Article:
No to merit pay

Nashville teachers have rejected $400,000 in extra pay because the money would be based on student performance, reports the Tennessean. A private donor offered the money to teachers at two low-performing elementary schools.

The three-year program would have rewarded each teacher with anywhere from $2,000 to $6,000 based on students’ overall performance compared with last school year, said Marsha Warden, school board chairwoman. If successful, the plan was to be expanded to more schools.

While an informal poll of teachers at the two schools showed strong support for the bonus plan, 51 percent of union members voted “no,” scuttling the idea.

About Joanne


  1. Ross the Heartless Conservative says:

    I am guessing that will make the union very popular.

  2. Let me know when a reasonable assessment of “overall student performence” is available. Since the variance of students is widely extreme, I doubt you will find one.

  3. And you let me know when the notion that teacher performance varies widely becomes an acceptable topic for polite conversation.

    The notion that student attainments can’t be measured would funny if the results weren’t so tragic.

  4. Brett Pawlowski says:

    Tennessee has the single best value-added assessment system in the country. It is entirely possible to measure individual student gains, state whether they are above or below a year-to-year achievement norm, and then judge teachers by how well their group of students performed.

    This was obviously a vote against the principle of performance-based pay, and not a judgement as to whether performance could be measured fairly.

  5. Ross the Heartless Conservative says:

    Let me know when a reasonable assessment of “overall student performence” is available.

    Just thought I would let you know, it is available. Set objective standards of the outcomes you want and then test according to those standards. Of course there is no such thing as a perfect test and there never will be. But to use that as an excuse to do nothing is tragic when we are cheating kids of a proper education.

    Merit pay is not a perfect solution and there are arguements against it but the lack of a reasonable test is not one of them. Personally, I believe that trying merit pay in underperforming schools is worth trying. Any teacher who does not want to participate should not be forced to do so though.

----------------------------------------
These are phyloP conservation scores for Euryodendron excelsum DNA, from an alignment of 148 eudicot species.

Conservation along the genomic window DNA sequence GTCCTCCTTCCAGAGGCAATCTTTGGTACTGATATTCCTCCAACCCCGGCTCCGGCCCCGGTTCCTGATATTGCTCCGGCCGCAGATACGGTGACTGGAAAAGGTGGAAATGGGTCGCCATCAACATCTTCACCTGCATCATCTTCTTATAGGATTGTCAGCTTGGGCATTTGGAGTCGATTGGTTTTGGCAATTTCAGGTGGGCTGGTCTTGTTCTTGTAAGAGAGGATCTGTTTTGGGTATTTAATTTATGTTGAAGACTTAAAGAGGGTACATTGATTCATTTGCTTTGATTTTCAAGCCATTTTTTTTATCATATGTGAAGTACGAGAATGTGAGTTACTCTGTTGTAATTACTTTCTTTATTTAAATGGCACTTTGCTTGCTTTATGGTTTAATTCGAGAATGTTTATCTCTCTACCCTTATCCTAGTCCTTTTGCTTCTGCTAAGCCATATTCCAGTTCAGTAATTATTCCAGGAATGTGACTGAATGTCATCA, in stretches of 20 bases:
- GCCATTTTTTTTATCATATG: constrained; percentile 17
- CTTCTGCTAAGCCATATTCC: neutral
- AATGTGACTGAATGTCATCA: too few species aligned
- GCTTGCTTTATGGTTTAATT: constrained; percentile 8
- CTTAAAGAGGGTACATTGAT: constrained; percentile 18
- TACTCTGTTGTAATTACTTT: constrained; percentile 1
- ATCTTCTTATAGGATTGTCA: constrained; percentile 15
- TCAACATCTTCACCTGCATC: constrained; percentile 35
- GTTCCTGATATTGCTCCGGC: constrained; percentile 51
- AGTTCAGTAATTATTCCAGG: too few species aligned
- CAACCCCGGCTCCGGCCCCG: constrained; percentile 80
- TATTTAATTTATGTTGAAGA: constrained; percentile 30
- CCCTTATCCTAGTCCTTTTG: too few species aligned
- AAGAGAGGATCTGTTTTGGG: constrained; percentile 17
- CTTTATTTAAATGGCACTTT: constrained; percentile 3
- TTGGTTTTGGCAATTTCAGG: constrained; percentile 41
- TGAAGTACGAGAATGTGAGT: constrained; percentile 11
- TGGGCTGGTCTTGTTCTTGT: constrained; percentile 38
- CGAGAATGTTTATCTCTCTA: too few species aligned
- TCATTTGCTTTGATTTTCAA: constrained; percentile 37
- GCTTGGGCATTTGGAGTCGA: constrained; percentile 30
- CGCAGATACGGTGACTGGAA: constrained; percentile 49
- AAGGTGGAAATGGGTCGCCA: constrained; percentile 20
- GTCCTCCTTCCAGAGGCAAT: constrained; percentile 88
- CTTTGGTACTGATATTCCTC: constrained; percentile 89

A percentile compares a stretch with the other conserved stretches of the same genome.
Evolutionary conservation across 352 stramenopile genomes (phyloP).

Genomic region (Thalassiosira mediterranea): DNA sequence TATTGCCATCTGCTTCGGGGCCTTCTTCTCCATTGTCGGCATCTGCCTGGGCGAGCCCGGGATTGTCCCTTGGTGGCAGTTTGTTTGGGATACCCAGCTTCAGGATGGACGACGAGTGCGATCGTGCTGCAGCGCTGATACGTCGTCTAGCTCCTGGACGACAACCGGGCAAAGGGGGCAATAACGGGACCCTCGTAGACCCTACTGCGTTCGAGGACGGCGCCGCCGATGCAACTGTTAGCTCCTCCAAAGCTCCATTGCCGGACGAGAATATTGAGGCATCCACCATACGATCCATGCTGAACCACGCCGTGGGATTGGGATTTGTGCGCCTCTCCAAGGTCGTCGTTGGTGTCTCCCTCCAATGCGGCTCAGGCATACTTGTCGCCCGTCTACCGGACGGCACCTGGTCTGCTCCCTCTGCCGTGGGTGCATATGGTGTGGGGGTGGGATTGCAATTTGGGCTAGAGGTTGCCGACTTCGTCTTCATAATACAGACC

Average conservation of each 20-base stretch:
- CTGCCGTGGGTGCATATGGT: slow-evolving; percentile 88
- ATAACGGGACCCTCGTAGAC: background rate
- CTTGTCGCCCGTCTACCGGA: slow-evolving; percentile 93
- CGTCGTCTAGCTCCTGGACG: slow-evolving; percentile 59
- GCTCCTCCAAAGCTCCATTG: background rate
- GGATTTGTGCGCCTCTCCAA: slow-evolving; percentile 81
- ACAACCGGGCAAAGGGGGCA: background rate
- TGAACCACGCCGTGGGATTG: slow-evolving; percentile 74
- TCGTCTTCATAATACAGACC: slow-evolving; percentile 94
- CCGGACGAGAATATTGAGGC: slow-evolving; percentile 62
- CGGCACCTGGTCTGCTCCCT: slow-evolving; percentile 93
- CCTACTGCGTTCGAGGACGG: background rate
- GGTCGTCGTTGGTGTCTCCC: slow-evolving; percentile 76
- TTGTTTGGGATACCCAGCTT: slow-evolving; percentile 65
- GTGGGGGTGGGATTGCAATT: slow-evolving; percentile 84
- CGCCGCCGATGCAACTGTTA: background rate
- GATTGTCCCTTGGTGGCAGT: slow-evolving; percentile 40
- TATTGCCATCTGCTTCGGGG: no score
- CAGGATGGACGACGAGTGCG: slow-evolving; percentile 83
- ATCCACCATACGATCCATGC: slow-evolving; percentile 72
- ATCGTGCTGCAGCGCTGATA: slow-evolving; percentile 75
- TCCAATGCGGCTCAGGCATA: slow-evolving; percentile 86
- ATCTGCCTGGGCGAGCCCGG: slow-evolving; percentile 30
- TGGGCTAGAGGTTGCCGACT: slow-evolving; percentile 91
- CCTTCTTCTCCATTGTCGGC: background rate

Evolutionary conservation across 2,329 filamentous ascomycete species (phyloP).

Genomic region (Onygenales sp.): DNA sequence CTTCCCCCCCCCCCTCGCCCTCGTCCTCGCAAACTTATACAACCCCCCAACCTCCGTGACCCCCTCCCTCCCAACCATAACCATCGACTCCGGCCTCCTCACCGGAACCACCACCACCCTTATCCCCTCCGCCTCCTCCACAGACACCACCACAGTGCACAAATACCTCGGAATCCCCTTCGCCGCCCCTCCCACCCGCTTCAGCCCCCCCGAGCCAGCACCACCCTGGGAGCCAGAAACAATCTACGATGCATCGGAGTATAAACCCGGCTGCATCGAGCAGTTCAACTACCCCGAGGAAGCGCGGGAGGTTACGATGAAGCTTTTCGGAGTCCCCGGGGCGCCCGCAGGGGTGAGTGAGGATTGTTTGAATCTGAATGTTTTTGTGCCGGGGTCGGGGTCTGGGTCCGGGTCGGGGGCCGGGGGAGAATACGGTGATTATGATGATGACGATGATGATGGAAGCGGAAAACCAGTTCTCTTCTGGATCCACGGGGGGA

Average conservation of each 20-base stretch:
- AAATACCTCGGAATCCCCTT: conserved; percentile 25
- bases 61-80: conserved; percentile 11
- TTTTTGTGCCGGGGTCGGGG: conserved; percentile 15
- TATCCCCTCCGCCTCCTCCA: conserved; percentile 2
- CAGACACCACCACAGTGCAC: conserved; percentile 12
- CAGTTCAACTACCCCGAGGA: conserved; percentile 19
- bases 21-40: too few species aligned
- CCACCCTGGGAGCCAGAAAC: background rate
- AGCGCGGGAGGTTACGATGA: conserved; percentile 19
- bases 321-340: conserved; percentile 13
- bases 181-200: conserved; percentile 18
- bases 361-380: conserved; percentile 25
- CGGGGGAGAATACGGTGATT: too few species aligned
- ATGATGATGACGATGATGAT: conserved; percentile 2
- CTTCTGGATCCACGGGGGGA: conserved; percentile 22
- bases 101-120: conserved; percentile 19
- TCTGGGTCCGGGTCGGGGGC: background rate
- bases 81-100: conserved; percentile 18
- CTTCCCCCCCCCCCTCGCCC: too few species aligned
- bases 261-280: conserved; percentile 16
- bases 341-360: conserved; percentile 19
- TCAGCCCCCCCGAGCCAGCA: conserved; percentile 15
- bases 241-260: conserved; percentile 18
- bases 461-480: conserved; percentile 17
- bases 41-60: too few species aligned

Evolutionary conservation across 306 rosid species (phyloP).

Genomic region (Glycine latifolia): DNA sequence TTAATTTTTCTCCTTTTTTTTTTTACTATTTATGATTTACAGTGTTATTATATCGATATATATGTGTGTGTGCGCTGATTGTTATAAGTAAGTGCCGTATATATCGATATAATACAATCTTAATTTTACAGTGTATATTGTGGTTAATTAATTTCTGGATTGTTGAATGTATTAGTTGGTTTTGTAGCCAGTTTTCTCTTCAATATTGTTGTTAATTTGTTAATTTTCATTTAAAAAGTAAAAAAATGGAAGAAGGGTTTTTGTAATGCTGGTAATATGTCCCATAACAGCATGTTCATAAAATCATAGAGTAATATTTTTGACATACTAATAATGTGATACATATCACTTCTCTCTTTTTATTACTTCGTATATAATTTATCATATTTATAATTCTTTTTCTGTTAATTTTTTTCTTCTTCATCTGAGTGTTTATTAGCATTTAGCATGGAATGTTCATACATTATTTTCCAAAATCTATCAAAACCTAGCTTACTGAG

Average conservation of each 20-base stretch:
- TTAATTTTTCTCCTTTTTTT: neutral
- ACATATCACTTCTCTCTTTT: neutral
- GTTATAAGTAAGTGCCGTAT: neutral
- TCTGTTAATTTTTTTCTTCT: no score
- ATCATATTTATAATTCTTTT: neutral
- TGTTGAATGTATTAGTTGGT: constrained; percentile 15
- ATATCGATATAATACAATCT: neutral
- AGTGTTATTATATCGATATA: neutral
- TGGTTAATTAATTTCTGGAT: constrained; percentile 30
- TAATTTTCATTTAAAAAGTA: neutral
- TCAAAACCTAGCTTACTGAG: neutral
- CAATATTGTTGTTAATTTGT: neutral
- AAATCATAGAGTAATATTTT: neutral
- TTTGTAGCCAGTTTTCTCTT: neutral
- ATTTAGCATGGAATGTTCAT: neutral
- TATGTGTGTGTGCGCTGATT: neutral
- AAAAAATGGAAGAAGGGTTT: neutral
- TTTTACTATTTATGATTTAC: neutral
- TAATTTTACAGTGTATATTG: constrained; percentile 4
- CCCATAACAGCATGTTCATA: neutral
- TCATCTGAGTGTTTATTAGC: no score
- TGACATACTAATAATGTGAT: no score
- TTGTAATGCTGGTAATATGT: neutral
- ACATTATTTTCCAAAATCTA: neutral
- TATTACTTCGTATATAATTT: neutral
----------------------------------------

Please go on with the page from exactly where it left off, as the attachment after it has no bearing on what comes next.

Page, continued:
As an aside, I have no doubt that Coach Brown is an honorable and decent person who wants what is best for the children. The comments above are not meant as a personal attack but rather as a disagreement with an opinion.

  6. I am not an educator, merely the parent of a child who happens to attend one of the schools slated to be a part of the program. The union seems to be displaying an incredible amount of arrogance in this situation. They have refused to offer any informatiuon about how many teachers voted, and questions about the vote from the school board chair have been met with responses stating that she is on “thin ice” for asking. Now the union has suggested giving the money to individual students who are high achievers.
    I am extremely unhappy with the union. I’m unhappy that the union has so much influence on a system that I support with my tax dollars. I guess the only thing left is to cough up the money for a private school.
    There is, by the way, a great deal more to this than Joanne could cover in her original post. Try Googling Kay Brooks, Nathan Moore, Nashville Scene, MNEA.

  7. Wayne Martin says:

    > There is, by the way, a great deal more to this
    > than Joanne could cover in her original post.

    There always is ..